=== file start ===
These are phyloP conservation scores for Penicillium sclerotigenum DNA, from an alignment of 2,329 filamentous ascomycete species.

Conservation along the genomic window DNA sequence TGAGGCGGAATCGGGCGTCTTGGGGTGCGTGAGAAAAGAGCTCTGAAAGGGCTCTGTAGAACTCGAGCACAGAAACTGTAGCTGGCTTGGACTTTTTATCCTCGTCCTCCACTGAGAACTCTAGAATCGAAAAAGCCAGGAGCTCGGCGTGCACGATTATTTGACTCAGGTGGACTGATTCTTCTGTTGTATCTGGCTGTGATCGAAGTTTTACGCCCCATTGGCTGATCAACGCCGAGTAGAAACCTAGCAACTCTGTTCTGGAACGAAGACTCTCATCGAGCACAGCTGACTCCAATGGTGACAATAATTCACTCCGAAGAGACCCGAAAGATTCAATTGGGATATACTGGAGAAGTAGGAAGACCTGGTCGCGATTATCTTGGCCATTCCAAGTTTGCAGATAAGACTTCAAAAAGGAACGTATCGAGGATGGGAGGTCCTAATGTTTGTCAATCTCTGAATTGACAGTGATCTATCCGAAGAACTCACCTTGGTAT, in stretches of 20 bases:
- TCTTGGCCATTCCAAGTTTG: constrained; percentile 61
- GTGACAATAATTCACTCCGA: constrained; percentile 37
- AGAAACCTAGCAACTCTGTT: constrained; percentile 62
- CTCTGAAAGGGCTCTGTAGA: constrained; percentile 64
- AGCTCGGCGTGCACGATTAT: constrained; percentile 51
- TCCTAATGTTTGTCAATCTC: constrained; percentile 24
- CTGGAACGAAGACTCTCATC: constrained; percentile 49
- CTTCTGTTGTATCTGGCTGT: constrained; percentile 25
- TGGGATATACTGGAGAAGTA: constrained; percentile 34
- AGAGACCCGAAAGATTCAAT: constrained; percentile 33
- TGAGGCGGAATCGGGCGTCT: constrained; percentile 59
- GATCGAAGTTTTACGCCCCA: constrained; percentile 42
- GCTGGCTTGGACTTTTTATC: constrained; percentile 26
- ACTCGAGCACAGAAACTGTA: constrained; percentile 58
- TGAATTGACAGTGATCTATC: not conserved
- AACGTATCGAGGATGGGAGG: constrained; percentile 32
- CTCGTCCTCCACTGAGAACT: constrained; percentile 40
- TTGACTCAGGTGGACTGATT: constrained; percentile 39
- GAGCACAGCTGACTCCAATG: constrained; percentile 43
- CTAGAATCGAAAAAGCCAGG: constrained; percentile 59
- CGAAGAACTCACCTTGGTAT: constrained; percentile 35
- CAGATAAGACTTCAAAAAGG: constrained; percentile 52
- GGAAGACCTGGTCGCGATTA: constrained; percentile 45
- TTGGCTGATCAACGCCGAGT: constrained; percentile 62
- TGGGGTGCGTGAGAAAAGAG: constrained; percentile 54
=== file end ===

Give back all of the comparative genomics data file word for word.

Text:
These are phyloP conservation scores for Penicillium sclerotigenum DNA, from an alignment of 2,329 filamentous ascomycete species.

Conservation along the genomic window DNA sequence TGAGGCGGAATCGGGCGTCTTGGGGTGCGTGAGAAAAGAGCTCTGAAAGGGCTCTGTAGAACTCGAGCACAGAAACTGTAGCTGGCTTGGACTTTTTATCCTCGTCCTCCACTGAGAACTCTAGAATCGAAAAAGCCAGGAGCTCGGCGTGCACGATTATTTGACTCAGGTGGACTGATTCTTCTGTTGTATCTGGCTGTGATCGAAGTTTTACGCCCCATTGGCTGATCAACGCCGAGTAGAAACCTAGCAACTCTGTTCTGGAACGAAGACTCTCATCGAGCACAGCTGACTCCAATGGTGACAATAATTCACTCCGAAGAGACCCGAAAGATTCAATTGGGATATACTGGAGAAGTAGGAAGACCTGGTCGCGATTATCTTGGCCATTCCAAGTTTGCAGATAAGACTTCAAAAAGGAACGTATCGAGGATGGGAGGTCCTAATGTTTGTCAATCTCTGAATTGACAGTGATCTATCCGAAGAACTCACCTTGGTAT, in stretches of 20 bases:
- TCTTGGCCATTCCAAGTTTG: constrained; percentile 61
- GTGACAATAATTCACTCCGA: constrained; percentile 37
- AGAAACCTAGCAACTCTGTT: constrained; percentile 62
- CTCTGAAAGGGCTCTGTAGA: constrained; percentile 64
- AGCTCGGCGTGCACGATTAT: constrained; percentile 51
- TCCTAATGTTTGTCAATCTC: constrained; percentile 24
- CTGGAACGAAGACTCTCATC: constrained; percentile 49
- CTTCTGTTGTATCTGGCTGT: constrained; percentile 25
- TGGGATATACTGGAGAAGTA: constrained; percentile 34
- AGAGACCCGAAAGATTCAAT: constrained; percentile 33
- TGAGGCGGAATCGGGCGTCT: constrained; percentile 59
- GATCGAAGTTTTACGCCCCA: constrained; percentile 42
- GCTGGCTTGGACTTTTTATC: constrained; percentile 26
- ACTCGAGCACAGAAACTGTA: constrained; percentile 58
- TGAATTGACAGTGATCTATC: not conserved
- AACGTATCGAGGATGGGAGG: constrained; percentile 32
- CTCGTCCTCCACTGAGAACT: constrained; percentile 40
- TTGACTCAGGTGGACTGATT: constrained; percentile 39
- GAGCACAGCTGACTCCAATG: constrained; percentile 43
- CTAGAATCGAAAAAGCCAGG: constrained; percentile 59
- CGAAGAACTCACCTTGGTAT: constrained; percentile 35
- CAGATAAGACTTCAAAAAGG: constrained; percentile 52
- GGAAGACCTGGTCGCGATTA: constrained; percentile 45
- TTGGCTGATCAACGCCGAGT: constrained; percentile 62
- TGGGGTGCGTGAGAAAAGAG: constrained; percentile 54